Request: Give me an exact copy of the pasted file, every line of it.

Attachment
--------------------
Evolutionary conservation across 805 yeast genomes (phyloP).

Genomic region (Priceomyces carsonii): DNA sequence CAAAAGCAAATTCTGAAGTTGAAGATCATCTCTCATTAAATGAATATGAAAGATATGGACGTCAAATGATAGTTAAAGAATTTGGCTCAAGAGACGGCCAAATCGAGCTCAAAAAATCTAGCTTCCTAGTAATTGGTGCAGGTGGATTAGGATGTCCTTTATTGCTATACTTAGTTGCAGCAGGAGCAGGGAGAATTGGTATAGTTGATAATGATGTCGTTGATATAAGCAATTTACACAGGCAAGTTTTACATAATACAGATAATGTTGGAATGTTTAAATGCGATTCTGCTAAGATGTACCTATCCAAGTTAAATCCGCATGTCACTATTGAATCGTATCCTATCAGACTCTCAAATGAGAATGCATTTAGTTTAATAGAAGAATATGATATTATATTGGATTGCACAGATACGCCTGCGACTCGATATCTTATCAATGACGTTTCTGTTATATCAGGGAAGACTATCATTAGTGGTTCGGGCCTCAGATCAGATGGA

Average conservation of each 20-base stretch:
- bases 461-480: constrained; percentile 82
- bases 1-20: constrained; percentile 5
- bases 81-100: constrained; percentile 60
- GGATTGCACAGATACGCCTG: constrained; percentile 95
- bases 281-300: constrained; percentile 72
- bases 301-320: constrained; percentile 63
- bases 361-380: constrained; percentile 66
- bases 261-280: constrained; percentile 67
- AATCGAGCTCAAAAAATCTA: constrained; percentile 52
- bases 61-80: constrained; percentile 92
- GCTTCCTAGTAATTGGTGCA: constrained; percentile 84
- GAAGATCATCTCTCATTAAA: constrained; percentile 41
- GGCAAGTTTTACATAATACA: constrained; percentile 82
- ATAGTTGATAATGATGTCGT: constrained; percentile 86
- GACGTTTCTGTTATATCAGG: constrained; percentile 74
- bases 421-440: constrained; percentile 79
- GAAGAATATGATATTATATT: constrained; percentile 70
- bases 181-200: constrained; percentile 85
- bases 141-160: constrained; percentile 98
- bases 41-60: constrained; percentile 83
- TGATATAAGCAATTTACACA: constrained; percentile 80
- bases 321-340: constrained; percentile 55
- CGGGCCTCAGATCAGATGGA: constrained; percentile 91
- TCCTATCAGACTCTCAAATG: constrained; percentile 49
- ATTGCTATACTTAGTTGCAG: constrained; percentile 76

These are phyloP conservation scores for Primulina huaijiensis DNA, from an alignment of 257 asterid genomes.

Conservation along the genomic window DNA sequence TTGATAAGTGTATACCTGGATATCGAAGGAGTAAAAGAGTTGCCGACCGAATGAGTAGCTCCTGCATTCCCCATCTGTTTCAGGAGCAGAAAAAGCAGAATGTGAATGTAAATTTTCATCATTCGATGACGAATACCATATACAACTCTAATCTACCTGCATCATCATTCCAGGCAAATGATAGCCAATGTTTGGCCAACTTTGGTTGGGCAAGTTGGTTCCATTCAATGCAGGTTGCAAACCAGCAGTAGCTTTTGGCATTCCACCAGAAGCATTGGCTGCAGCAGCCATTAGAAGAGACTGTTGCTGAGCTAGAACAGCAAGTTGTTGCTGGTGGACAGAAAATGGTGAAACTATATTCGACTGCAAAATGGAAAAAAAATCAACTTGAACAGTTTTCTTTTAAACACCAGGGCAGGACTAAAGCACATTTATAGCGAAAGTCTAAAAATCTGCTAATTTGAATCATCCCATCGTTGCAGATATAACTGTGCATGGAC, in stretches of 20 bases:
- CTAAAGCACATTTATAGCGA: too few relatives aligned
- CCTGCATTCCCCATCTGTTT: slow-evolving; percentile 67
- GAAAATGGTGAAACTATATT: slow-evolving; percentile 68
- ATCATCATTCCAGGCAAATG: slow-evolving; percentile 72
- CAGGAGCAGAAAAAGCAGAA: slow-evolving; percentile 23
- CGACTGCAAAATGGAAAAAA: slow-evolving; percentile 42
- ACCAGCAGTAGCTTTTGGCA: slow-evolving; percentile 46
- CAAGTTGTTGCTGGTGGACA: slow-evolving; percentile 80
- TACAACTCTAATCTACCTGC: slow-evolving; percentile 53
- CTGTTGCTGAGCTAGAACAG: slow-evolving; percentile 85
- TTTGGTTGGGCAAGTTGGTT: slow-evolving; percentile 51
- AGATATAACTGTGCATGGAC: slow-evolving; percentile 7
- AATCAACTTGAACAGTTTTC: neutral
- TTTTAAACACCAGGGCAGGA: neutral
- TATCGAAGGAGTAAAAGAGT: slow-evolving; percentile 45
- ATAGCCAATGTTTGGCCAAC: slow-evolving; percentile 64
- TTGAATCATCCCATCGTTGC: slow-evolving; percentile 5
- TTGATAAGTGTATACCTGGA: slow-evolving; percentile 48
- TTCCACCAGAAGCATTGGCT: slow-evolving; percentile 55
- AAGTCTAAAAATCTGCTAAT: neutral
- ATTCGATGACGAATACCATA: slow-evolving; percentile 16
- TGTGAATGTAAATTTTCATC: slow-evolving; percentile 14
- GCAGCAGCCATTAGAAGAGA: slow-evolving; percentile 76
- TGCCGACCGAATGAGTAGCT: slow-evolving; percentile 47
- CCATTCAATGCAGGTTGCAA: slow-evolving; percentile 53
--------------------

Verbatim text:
Evolutionary conservation across 805 yeast genomes (phyloP).

Genomic region (Priceomyces carsonii): DNA sequence CAAAAGCAAATTCTGAAGTTGAAGATCATCTCTCATTAAATGAATATGAAAGATATGGACGTCAAATGATAGTTAAAGAATTTGGCTCAAGAGACGGCCAAATCGAGCTCAAAAAATCTAGCTTCCTAGTAATTGGTGCAGGTGGATTAGGATGTCCTTTATTGCTATACTTAGTTGCAGCAGGAGCAGGGAGAATTGGTATAGTTGATAATGATGTCGTTGATATAAGCAATTTACACAGGCAAGTTTTACATAATACAGATAATGTTGGAATGTTTAAATGCGATTCTGCTAAGATGTACCTATCCAAGTTAAATCCGCATGTCACTATTGAATCGTATCCTATCAGACTCTCAAATGAGAATGCATTTAGTTTAATAGAAGAATATGATATTATATTGGATTGCACAGATACGCCTGCGACTCGATATCTTATCAATGACGTTTCTGTTATATCAGGGAAGACTATCATTAGTGGTTCGGGCCTCAGATCAGATGGA

Average conservation of each 20-base stretch:
- bases 461-480: constrained; percentile 82
- bases 1-20: constrained; percentile 5
- bases 81-100: constrained; percentile 60
- GGATTGCACAGATACGCCTG: constrained; percentile 95
- bases 281-300: constrained; percentile 72
- bases 301-320: constrained; percentile 63
- bases 361-380: constrained; percentile 66
- bases 261-280: constrained; percentile 67
- AATCGAGCTCAAAAAATCTA: constrained; percentile 52
- bases 61-80: constrained; percentile 92
- GCTTCCTAGTAATTGGTGCA: constrained; percentile 84
- GAAGATCATCTCTCATTAAA: constrained; percentile 41
- GGCAAGTTTTACATAATACA: constrained; percentile 82
- ATAGTTGATAATGATGTCGT: constrained; percentile 86
- GACGTTTCTGTTATATCAGG: constrained; percentile 74
- bases 421-440: constrained; percentile 79
- GAAGAATATGATATTATATT: constrained; percentile 70
- bases 181-200: constrained; percentile 85
- bases 141-160: constrained; percentile 98
- bases 41-60: constrained; percentile 83
- TGATATAAGCAATTTACACA: constrained; percentile 80
- bases 321-340: constrained; percentile 55
- CGGGCCTCAGATCAGATGGA: constrained; percentile 91
- TCCTATCAGACTCTCAAATG: constrained; percentile 49
- ATTGCTATACTTAGTTGCAG: constrained; percentile 76

These are phyloP conservation scores for Primulina huaijiensis DNA, from an alignment of 257 asterid genomes.

Conservation along the genomic window DNA sequence TTGATAAGTGTATACCTGGATATCGAAGGAGTAAAAGAGTTGCCGACCGAATGAGTAGCTCCTGCATTCCCCATCTGTTTCAGGAGCAGAAAAAGCAGAATGTGAATGTAAATTTTCATCATTCGATGACGAATACCATATACAACTCTAATCTACCTGCATCATCATTCCAGGCAAATGATAGCCAATGTTTGGCCAACTTTGGTTGGGCAAGTTGGTTCCATTCAATGCAGGTTGCAAACCAGCAGTAGCTTTTGGCATTCCACCAGAAGCATTGGCTGCAGCAGCCATTAGAAGAGACTGTTGCTGAGCTAGAACAGCAAGTTGTTGCTGGTGGACAGAAAATGGTGAAACTATATTCGACTGCAAAATGGAAAAAAAATCAACTTGAACAGTTTTCTTTTAAACACCAGGGCAGGACTAAAGCACATTTATAGCGAAAGTCTAAAAATCTGCTAATTTGAATCATCCCATCGTTGCAGATATAACTGTGCATGGAC, in stretches of 20 bases:
- CTAAAGCACATTTATAGCGA: too few relatives aligned
- CCTGCATTCCCCATCTGTTT: slow-evolving; percentile 67
- GAAAATGGTGAAACTATATT: slow-evolving; percentile 68
- ATCATCATTCCAGGCAAATG: slow-evolving; percentile 72
- CAGGAGCAGAAAAAGCAGAA: slow-evolving; percentile 23
- CGACTGCAAAATGGAAAAAA: slow-evolving; percentile 42
- ACCAGCAGTAGCTTTTGGCA: slow-evolving; percentile 46
- CAAGTTGTTGCTGGTGGACA: slow-evolving; percentile 80
- TACAACTCTAATCTACCTGC: slow-evolving; percentile 53
- CTGTTGCTGAGCTAGAACAG: slow-evolving; percentile 85
- TTTGGTTGGGCAAGTTGGTT: slow-evolving; percentile 51
- AGATATAACTGTGCATGGAC: slow-evolving; percentile 7
- AATCAACTTGAACAGTTTTC: neutral
- TTTTAAACACCAGGGCAGGA: neutral
- TATCGAAGGAGTAAAAGAGT: slow-evolving; percentile 45
- ATAGCCAATGTTTGGCCAAC: slow-evolving; percentile 64
- TTGAATCATCCCATCGTTGC: slow-evolving; percentile 5
- TTGATAAGTGTATACCTGGA: slow-evolving; percentile 48
- TTCCACCAGAAGCATTGGCT: slow-evolving; percentile 55
- AAGTCTAAAAATCTGCTAAT: neutral
- ATTCGATGACGAATACCATA: slow-evolving; percentile 16
- TGTGAATGTAAATTTTCATC: slow-evolving; percentile 14
- GCAGCAGCCATTAGAAGAGA: slow-evolving; percentile 76
- TGCCGACCGAATGAGTAGCT: slow-evolving; percentile 47
- CCATTCAATGCAGGTTGCAA: slow-evolving; percentile 53